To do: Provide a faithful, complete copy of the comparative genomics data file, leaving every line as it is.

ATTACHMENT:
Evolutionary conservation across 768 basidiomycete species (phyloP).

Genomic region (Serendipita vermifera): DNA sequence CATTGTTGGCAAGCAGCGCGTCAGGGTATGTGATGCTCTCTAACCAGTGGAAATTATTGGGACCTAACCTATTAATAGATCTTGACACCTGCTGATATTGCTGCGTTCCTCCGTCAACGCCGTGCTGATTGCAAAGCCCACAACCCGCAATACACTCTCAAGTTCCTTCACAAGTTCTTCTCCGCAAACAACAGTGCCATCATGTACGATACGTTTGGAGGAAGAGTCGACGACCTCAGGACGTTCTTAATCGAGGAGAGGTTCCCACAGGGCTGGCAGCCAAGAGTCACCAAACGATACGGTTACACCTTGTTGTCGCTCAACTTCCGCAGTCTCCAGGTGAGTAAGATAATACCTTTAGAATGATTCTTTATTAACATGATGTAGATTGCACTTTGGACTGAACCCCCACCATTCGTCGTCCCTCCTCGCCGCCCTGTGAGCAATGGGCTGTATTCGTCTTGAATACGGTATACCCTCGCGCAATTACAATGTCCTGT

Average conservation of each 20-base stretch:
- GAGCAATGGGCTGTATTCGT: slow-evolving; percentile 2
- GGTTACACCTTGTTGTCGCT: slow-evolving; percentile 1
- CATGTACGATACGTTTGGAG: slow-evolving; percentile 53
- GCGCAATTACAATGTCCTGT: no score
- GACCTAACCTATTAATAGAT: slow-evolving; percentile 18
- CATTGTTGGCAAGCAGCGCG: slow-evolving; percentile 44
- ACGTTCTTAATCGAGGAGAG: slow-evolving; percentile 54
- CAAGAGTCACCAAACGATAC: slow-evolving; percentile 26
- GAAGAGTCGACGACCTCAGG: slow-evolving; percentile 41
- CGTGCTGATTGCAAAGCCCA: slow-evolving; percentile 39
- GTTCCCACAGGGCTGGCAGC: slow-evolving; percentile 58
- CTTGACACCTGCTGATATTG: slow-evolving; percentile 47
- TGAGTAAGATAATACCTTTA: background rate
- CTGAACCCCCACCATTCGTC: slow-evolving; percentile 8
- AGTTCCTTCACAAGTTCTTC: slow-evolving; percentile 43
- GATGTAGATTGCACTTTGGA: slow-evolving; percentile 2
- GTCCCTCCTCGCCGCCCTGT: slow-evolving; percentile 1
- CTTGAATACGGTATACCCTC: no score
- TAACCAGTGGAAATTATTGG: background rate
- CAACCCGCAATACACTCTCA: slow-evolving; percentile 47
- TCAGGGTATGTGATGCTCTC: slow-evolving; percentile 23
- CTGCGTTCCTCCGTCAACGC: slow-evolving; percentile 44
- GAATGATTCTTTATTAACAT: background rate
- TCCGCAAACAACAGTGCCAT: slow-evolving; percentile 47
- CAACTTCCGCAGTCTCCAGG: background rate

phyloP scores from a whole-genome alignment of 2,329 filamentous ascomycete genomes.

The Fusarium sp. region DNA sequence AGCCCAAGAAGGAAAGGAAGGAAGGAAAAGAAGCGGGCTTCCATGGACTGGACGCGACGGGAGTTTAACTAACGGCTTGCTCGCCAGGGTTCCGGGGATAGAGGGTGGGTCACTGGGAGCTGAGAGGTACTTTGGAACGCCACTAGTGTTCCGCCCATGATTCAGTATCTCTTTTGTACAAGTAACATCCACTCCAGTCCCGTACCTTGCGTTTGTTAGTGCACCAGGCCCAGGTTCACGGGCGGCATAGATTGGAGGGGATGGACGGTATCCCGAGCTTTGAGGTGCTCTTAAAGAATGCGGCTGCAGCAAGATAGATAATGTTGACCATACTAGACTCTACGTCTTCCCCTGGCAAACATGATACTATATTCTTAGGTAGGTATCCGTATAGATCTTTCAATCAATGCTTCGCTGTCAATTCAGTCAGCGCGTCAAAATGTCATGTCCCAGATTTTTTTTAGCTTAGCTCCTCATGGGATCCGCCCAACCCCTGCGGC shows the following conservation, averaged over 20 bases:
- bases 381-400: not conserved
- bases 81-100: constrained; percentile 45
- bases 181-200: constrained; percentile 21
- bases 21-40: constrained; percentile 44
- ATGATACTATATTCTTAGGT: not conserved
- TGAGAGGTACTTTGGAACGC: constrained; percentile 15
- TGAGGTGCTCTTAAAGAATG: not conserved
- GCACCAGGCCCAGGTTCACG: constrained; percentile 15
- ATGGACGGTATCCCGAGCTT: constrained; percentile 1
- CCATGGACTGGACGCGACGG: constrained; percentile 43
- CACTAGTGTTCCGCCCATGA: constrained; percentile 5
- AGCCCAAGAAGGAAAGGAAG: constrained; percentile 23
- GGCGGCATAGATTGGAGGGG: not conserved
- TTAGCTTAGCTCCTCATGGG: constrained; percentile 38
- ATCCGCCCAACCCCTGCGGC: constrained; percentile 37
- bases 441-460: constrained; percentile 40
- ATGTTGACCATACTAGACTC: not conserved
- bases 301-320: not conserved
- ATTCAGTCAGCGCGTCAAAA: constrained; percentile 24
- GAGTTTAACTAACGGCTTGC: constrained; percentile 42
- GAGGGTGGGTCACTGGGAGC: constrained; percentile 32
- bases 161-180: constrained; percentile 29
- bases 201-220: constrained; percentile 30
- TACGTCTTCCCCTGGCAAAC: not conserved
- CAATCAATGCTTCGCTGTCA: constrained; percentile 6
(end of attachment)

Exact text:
Evolutionary conservation across 768 basidiomycete species (phyloP).

Genomic region (Serendipita vermifera): DNA sequence CATTGTTGGCAAGCAGCGCGTCAGGGTATGTGATGCTCTCTAACCAGTGGAAATTATTGGGACCTAACCTATTAATAGATCTTGACACCTGCTGATATTGCTGCGTTCCTCCGTCAACGCCGTGCTGATTGCAAAGCCCACAACCCGCAATACACTCTCAAGTTCCTTCACAAGTTCTTCTCCGCAAACAACAGTGCCATCATGTACGATACGTTTGGAGGAAGAGTCGACGACCTCAGGACGTTCTTAATCGAGGAGAGGTTCCCACAGGGCTGGCAGCCAAGAGTCACCAAACGATACGGTTACACCTTGTTGTCGCTCAACTTCCGCAGTCTCCAGGTGAGTAAGATAATACCTTTAGAATGATTCTTTATTAACATGATGTAGATTGCACTTTGGACTGAACCCCCACCATTCGTCGTCCCTCCTCGCCGCCCTGTGAGCAATGGGCTGTATTCGTCTTGAATACGGTATACCCTCGCGCAATTACAATGTCCTGT

Average conservation of each 20-base stretch:
- GAGCAATGGGCTGTATTCGT: slow-evolving; percentile 2
- GGTTACACCTTGTTGTCGCT: slow-evolving; percentile 1
- CATGTACGATACGTTTGGAG: slow-evolving; percentile 53
- GCGCAATTACAATGTCCTGT: no score
- GACCTAACCTATTAATAGAT: slow-evolving; percentile 18
- CATTGTTGGCAAGCAGCGCG: slow-evolving; percentile 44
- ACGTTCTTAATCGAGGAGAG: slow-evolving; percentile 54
- CAAGAGTCACCAAACGATAC: slow-evolving; percentile 26
- GAAGAGTCGACGACCTCAGG: slow-evolving; percentile 41
- CGTGCTGATTGCAAAGCCCA: slow-evolving; percentile 39
- GTTCCCACAGGGCTGGCAGC: slow-evolving; percentile 58
- CTTGACACCTGCTGATATTG: slow-evolving; percentile 47
- TGAGTAAGATAATACCTTTA: background rate
- CTGAACCCCCACCATTCGTC: slow-evolving; percentile 8
- AGTTCCTTCACAAGTTCTTC: slow-evolving; percentile 43
- GATGTAGATTGCACTTTGGA: slow-evolving; percentile 2
- GTCCCTCCTCGCCGCCCTGT: slow-evolving; percentile 1
- CTTGAATACGGTATACCCTC: no score
- TAACCAGTGGAAATTATTGG: background rate
- CAACCCGCAATACACTCTCA: slow-evolving; percentile 47
- TCAGGGTATGTGATGCTCTC: slow-evolving; percentile 23
- CTGCGTTCCTCCGTCAACGC: slow-evolving; percentile 44
- GAATGATTCTTTATTAACAT: background rate
- TCCGCAAACAACAGTGCCAT: slow-evolving; percentile 47
- CAACTTCCGCAGTCTCCAGG: background rate

phyloP scores from a whole-genome alignment of 2,329 filamentous ascomycete genomes.

The Fusarium sp. region DNA sequence AGCCCAAGAAGGAAAGGAAGGAAGGAAAAGAAGCGGGCTTCCATGGACTGGACGCGACGGGAGTTTAACTAACGGCTTGCTCGCCAGGGTTCCGGGGATAGAGGGTGGGTCACTGGGAGCTGAGAGGTACTTTGGAACGCCACTAGTGTTCCGCCCATGATTCAGTATCTCTTTTGTACAAGTAACATCCACTCCAGTCCCGTACCTTGCGTTTGTTAGTGCACCAGGCCCAGGTTCACGGGCGGCATAGATTGGAGGGGATGGACGGTATCCCGAGCTTTGAGGTGCTCTTAAAGAATGCGGCTGCAGCAAGATAGATAATGTTGACCATACTAGACTCTACGTCTTCCCCTGGCAAACATGATACTATATTCTTAGGTAGGTATCCGTATAGATCTTTCAATCAATGCTTCGCTGTCAATTCAGTCAGCGCGTCAAAATGTCATGTCCCAGATTTTTTTTAGCTTAGCTCCTCATGGGATCCGCCCAACCCCTGCGGC shows the following conservation, averaged over 20 bases:
- bases 381-400: not conserved
- bases 81-100: constrained; percentile 45
- bases 181-200: constrained; percentile 21
- bases 21-40: constrained; percentile 44
- ATGATACTATATTCTTAGGT: not conserved
- TGAGAGGTACTTTGGAACGC: constrained; percentile 15
- TGAGGTGCTCTTAAAGAATG: not conserved
- GCACCAGGCCCAGGTTCACG: constrained; percentile 15
- ATGGACGGTATCCCGAGCTT: constrained; percentile 1
- CCATGGACTGGACGCGACGG: constrained; percentile 43
- CACTAGTGTTCCGCCCATGA: constrained; percentile 5
- AGCCCAAGAAGGAAAGGAAG: constrained; percentile 23
- GGCGGCATAGATTGGAGGGG: not conserved
- TTAGCTTAGCTCCTCATGGG: constrained; percentile 38
- ATCCGCCCAACCCCTGCGGC: constrained; percentile 37
- bases 441-460: constrained; percentile 40
- ATGTTGACCATACTAGACTC: not conserved
- bases 301-320: not conserved
- ATTCAGTCAGCGCGTCAAAA: constrained; percentile 24
- GAGTTTAACTAACGGCTTGC: constrained; percentile 42
- GAGGGTGGGTCACTGGGAGC: constrained; percentile 32
- bases 161-180: constrained; percentile 29
- bases 201-220: constrained; percentile 30
- TACGTCTTCCCCTGGCAAAC: not conserved
- CAATCAATGCTTCGCTGTCA: constrained; percentile 6